I was born in Salt Lake City and raised as a Mormon, but have been a pastor in Utah for 18 years, currently at the Wasatch Evangelical Free Church. The LDS church repackaging its public image is nothing new to us ("Melting the ice?" Feb. 16). But despite stories of opposition against Christians, there are some real changes in Utah, including new openness to honest dialog. What's unfortunate is that many ministries hold on to the antagonistic "cold war" mentality of the past. This is counterproductive. Instead of railing against Mormonism as a cult, many of us here believe we must approach it as a culture. The issue is far deeper than winning the battle of competing truth claims. Evangelizing Mormons calls for us to grasp and be sensitive to their identity as a people. - Ross Anderson, Roy, Utah
I am a "Mormon" WORLD subscriber, and would like to thank Bob Jones for "Melting the ice?" It was accurate and fair. I hope that the ice will continue to melt. - Rebecca M. Payne, Urbana, Ill.
Needs no help
I was born and raised Mormon in small-town Utah and started a family in that state, but am now a Christian. Your article on the Mormon Olympics, I felt, helped the Mormons more than told the real story. Believe me when I say that any religion that teaches that we can become a god, and that Lucifer and Jesus are brothers, does not need our support in any way. - Burke Despain, Whitefish, Mont.
Thank you, WORLD, for alerting us to the latest attempts to "neuterize" and "neutralize"- as some would go so far as to say-the meaning of God's Word ("Word games," "Sad day," Feb. 16). The denomination of which I am a member and a pastor is already looking to another English version for the production of future hymnals, Sunday school lessons, and catechetical materials. Zondervan and IBS may indeed win this battle but lose the public-relations war, and with it future customers who will look to publishers they can trust. - David Daumer, Orange City, Iowa
"Sad day" by Marvin Olasky was exactly what I've come to expect from WORLD, inflammatory and scandalous. I'm deeply disturbed to hear the battle trumpets sounding again. - Lowe Bibby, Garner, N.C.
Joel Belz's piece on Zondervan's TNIV was very interesting and informative ("Word games"). However, the only way to combat such things is to hit Zondervan where it hurts: in the pocketbook. I intend to stop buying anything published by Zondervan until they decide to dump their plans to publish such a translation. - John Norton, Bossier City, La.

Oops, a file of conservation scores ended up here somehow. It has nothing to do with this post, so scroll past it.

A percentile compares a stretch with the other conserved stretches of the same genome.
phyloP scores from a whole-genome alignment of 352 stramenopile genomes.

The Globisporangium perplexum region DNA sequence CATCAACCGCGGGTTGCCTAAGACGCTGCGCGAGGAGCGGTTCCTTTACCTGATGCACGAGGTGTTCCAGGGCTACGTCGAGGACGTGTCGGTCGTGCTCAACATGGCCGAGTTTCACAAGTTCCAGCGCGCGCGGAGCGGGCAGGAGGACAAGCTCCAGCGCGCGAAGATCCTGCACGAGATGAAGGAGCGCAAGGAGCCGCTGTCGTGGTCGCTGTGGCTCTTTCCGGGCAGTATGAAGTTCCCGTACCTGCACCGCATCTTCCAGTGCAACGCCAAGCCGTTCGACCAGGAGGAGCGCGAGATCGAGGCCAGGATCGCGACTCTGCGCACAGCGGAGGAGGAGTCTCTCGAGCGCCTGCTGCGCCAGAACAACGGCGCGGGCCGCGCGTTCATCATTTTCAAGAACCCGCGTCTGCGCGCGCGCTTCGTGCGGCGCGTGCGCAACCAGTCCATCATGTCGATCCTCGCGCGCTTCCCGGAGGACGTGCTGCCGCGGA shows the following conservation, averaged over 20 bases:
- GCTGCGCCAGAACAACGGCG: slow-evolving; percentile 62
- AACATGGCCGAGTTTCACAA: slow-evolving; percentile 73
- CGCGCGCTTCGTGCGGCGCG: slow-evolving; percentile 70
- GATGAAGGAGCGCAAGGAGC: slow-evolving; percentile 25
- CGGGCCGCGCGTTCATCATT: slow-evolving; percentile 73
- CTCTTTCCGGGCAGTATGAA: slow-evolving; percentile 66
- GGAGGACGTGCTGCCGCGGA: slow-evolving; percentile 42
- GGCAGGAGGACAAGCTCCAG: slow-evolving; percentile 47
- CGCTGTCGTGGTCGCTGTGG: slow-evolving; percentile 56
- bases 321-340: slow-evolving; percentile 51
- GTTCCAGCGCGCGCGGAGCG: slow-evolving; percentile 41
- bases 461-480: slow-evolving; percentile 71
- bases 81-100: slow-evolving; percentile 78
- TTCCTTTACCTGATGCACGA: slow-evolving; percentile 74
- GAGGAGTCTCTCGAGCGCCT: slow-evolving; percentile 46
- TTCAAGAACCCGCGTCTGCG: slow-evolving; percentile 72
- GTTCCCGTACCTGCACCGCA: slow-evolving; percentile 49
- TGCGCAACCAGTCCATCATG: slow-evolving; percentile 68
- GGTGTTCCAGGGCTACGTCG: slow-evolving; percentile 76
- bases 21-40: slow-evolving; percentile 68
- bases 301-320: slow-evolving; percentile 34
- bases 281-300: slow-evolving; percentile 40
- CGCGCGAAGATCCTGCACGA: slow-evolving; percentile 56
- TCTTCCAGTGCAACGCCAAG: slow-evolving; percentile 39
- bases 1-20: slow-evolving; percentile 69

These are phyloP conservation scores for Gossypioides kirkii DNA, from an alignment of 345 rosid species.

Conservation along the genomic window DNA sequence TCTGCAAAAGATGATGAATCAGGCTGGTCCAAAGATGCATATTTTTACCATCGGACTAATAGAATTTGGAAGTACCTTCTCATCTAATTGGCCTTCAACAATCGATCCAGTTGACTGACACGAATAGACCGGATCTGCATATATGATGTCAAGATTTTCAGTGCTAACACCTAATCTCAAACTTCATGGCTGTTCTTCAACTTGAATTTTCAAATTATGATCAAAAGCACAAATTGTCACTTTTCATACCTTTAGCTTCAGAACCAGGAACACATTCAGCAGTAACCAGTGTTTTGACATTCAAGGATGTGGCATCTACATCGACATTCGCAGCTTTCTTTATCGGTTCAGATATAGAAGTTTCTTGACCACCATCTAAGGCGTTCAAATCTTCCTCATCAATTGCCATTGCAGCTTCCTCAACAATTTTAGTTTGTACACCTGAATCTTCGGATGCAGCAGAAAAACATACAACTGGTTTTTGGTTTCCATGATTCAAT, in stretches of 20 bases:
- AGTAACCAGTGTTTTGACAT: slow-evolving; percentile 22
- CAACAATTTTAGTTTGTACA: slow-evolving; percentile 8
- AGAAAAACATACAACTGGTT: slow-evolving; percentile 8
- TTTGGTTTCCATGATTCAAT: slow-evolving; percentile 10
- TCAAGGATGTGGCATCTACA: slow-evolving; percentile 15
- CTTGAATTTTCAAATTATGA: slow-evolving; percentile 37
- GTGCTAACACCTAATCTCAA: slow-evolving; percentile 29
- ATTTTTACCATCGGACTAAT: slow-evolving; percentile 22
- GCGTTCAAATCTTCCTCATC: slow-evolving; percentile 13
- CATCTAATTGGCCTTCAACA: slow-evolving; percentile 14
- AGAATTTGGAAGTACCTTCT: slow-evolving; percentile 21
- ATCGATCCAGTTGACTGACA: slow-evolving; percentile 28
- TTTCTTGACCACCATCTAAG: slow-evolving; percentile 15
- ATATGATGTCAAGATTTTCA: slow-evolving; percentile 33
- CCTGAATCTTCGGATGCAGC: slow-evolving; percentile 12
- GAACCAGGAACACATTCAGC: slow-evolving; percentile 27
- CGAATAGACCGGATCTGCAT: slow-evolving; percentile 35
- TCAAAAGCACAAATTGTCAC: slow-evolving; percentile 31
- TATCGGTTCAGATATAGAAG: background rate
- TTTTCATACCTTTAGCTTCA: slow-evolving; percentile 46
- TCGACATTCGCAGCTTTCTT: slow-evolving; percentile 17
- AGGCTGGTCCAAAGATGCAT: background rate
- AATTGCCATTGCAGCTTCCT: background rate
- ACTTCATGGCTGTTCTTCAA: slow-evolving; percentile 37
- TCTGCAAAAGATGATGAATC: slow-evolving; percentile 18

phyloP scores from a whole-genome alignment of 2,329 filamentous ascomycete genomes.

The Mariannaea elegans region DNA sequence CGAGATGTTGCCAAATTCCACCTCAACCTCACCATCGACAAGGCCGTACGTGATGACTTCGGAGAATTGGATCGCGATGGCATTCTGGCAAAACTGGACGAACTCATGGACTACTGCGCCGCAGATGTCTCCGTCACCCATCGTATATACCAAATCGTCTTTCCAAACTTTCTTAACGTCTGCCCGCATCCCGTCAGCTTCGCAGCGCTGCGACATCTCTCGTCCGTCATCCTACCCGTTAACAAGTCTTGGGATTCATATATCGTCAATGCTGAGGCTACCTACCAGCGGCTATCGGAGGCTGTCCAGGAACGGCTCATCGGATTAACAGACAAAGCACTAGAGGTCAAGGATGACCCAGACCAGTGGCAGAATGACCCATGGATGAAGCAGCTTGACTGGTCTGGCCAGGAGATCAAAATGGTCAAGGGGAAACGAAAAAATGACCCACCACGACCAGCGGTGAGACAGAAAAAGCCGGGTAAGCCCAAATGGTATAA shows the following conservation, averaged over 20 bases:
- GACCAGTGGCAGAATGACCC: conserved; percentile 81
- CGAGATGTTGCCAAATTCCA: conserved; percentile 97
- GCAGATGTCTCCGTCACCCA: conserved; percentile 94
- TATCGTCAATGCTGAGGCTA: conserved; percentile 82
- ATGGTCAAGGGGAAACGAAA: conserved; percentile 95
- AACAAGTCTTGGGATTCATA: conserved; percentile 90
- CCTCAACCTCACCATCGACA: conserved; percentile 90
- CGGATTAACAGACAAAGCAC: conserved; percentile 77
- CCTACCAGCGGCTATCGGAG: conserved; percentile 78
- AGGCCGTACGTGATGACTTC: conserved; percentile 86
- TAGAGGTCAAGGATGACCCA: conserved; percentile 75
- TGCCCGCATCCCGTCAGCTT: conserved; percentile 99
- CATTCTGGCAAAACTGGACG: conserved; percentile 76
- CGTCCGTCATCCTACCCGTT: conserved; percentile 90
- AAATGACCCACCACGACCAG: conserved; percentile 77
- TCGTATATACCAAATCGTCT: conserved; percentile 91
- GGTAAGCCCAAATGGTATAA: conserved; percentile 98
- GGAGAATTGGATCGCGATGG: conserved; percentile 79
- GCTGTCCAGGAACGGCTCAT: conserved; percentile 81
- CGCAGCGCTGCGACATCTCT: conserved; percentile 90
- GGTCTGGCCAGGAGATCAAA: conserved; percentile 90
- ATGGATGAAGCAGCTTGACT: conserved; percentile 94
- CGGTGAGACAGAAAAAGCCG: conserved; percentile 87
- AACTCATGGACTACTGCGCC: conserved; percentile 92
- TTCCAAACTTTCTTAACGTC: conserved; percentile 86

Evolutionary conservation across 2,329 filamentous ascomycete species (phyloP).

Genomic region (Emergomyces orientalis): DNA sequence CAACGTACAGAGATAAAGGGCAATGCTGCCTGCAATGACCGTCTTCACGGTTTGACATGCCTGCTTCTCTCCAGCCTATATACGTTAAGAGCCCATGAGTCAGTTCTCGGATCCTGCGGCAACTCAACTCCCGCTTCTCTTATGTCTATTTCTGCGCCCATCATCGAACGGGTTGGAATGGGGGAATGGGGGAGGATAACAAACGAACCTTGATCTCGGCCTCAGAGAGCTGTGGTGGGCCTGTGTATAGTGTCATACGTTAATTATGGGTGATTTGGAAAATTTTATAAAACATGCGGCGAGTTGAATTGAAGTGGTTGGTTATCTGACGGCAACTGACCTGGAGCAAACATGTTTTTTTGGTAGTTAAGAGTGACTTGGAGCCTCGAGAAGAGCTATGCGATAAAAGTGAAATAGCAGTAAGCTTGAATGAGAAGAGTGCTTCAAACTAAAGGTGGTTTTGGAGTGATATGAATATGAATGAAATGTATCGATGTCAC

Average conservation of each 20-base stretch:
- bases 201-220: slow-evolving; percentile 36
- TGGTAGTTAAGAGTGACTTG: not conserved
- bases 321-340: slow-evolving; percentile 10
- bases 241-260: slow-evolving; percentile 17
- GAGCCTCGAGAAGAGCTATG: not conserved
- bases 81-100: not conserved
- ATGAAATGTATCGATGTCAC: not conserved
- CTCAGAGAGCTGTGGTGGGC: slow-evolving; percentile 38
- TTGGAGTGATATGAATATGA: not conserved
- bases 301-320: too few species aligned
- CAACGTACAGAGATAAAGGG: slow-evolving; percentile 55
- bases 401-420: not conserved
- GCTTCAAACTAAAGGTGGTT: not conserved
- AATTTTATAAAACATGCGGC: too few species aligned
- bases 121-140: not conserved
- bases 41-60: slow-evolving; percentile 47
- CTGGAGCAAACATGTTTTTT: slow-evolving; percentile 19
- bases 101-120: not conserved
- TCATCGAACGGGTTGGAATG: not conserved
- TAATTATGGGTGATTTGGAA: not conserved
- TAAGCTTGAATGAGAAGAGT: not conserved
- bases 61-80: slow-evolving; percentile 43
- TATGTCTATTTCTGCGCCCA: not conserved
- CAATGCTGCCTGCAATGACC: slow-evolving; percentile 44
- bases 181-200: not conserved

I am greatly distressed by your coverage of the TNIV, reflecting what I believe is a lack of fairness and an agenda that WORLD has in regard to Bible translations. WORLD even questions the integrity of IBS and Zondervan. Christian people work for these companies and need our support, not our boycotts. Let's get over this dispute and get on with teaching and preaching God's Word in whatever translation is best for us and our families. - Dan Longmore, Hunlock Creek, Pa.
Accurate in pink
I collect translations of the New Testament, but I doubt that I will add the TNIV to my collection (unless I find it at a garage sale). After reading "NIV's twisted sister" in the Feb. 9 issue, I picked up a small, pink volume from 1924 called The Centenary Translation of the New Testament. It was the first major English translation by a woman, Dr. Helen Barrett Montgomery (1861-1934), who was also the first American woman to serve as the president of a major denomination, the Northern Baptist Convention. I reviewed her handling of the verses listed in the article and found she had retained the masculine nouns and pronouns in every instance. Apparently, she did not need to compromise either her scholarship or the integrity of the biblical text to believe she was a recipient of God's grace and could serve Him effectively. - James Hickman, Worthington, Ohio